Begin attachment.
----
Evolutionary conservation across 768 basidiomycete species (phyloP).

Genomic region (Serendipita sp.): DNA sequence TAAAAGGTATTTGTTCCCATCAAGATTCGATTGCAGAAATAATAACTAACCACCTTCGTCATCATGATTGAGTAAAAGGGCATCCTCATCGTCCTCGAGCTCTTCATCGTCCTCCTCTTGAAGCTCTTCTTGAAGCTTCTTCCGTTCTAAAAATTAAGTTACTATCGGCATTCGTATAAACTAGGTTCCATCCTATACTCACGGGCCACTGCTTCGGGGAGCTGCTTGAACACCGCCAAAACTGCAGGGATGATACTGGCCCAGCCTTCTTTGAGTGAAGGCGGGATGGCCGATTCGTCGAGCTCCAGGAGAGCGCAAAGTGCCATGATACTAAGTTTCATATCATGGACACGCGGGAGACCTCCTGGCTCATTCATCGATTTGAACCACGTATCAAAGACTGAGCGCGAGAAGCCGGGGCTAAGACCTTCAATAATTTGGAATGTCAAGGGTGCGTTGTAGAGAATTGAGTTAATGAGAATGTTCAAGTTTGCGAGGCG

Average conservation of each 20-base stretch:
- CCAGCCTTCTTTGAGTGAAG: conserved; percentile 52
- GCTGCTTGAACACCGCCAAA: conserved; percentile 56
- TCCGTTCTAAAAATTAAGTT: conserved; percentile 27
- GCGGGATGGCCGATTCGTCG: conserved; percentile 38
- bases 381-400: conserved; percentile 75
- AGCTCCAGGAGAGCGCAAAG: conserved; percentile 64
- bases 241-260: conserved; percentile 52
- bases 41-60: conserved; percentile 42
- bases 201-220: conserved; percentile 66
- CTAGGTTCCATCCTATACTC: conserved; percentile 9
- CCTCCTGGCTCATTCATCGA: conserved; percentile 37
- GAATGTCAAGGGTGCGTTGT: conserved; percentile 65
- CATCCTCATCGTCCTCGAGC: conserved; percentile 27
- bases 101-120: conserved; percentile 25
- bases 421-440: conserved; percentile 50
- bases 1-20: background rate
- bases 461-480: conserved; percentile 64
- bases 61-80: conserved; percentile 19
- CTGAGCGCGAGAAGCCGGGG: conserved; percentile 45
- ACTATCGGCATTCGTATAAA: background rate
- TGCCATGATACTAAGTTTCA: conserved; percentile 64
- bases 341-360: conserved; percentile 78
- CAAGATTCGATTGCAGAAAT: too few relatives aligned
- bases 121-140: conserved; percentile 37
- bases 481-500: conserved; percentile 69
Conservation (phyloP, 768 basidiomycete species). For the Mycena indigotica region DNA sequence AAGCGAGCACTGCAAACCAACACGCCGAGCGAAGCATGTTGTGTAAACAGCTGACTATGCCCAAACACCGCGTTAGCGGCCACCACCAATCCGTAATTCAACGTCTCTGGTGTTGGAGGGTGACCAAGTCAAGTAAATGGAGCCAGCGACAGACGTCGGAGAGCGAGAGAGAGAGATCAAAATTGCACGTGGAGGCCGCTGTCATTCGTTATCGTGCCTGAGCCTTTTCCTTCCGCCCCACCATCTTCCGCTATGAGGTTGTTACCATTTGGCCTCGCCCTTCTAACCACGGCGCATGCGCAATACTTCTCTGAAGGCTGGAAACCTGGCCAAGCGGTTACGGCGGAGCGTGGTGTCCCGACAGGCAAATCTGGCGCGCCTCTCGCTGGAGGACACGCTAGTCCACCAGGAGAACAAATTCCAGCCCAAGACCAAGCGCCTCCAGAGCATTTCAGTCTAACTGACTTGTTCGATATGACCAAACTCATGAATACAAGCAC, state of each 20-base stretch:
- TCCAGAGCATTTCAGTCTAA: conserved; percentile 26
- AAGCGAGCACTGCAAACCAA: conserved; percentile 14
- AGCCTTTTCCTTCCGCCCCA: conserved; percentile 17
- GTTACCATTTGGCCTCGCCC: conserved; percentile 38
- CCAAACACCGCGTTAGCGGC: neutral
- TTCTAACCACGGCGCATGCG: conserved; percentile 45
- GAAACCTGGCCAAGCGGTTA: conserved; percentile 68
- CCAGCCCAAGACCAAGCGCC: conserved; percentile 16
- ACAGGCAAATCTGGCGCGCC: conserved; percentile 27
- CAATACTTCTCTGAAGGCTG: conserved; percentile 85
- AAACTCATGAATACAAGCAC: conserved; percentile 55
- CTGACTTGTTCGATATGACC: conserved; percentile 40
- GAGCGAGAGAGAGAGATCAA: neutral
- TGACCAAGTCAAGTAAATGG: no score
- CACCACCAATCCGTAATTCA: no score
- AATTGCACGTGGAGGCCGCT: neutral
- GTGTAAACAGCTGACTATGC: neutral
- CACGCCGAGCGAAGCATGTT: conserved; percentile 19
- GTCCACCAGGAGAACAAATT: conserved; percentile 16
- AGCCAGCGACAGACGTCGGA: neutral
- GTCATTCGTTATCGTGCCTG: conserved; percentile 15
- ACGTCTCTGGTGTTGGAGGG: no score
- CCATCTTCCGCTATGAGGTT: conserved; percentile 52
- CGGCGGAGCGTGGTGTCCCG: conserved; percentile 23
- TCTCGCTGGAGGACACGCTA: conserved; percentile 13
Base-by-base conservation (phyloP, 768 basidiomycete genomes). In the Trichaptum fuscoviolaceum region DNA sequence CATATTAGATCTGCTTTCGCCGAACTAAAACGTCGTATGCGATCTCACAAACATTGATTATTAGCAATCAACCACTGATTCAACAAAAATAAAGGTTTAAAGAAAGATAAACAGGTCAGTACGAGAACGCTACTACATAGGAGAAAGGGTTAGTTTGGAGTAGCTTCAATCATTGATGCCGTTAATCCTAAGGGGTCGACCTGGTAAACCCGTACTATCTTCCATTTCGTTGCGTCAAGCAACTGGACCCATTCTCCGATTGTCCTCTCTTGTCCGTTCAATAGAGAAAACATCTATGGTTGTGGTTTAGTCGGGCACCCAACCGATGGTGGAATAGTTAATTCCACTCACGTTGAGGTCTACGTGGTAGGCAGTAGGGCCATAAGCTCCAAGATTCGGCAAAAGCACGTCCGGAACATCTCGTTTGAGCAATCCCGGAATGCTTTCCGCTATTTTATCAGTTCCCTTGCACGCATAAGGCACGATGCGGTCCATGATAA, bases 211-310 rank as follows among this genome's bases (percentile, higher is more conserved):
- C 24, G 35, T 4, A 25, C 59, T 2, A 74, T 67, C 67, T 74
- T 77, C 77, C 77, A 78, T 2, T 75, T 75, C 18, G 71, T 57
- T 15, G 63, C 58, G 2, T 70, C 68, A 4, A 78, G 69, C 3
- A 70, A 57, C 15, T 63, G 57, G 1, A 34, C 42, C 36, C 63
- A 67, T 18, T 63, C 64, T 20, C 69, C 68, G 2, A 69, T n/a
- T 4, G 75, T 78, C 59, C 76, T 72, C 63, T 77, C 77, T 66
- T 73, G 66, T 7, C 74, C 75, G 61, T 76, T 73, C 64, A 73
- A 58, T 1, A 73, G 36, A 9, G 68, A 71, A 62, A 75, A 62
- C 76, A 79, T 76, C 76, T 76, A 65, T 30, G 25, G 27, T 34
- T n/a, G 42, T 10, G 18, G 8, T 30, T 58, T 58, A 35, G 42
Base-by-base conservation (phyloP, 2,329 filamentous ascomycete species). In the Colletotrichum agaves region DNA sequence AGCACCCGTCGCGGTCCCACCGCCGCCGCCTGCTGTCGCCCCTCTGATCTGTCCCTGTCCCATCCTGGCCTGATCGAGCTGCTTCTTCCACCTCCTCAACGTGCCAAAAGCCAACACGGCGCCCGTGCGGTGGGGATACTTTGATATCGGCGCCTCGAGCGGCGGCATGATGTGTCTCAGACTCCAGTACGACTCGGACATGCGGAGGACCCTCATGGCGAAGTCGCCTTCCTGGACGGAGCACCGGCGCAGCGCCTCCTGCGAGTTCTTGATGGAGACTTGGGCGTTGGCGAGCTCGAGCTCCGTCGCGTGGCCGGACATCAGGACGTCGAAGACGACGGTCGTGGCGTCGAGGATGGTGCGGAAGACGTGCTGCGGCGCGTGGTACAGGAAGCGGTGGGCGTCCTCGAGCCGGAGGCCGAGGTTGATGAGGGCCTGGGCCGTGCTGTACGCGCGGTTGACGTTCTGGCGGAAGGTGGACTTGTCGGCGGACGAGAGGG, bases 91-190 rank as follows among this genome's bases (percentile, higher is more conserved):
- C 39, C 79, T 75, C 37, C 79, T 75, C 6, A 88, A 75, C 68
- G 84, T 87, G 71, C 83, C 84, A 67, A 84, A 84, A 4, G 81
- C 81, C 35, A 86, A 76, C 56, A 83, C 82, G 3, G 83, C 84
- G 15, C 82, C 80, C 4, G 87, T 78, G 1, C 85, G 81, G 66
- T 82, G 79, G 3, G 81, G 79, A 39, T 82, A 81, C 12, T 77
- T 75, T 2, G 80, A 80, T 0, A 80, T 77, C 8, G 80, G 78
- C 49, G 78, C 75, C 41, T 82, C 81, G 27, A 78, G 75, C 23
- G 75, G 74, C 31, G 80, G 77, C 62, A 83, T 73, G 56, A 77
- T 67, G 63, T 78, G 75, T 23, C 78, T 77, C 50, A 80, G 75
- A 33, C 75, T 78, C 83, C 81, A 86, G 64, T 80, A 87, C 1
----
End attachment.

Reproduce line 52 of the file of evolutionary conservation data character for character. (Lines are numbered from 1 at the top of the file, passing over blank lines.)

- CCATCTTCCGCTATGAGGTT: conserved; percentile 52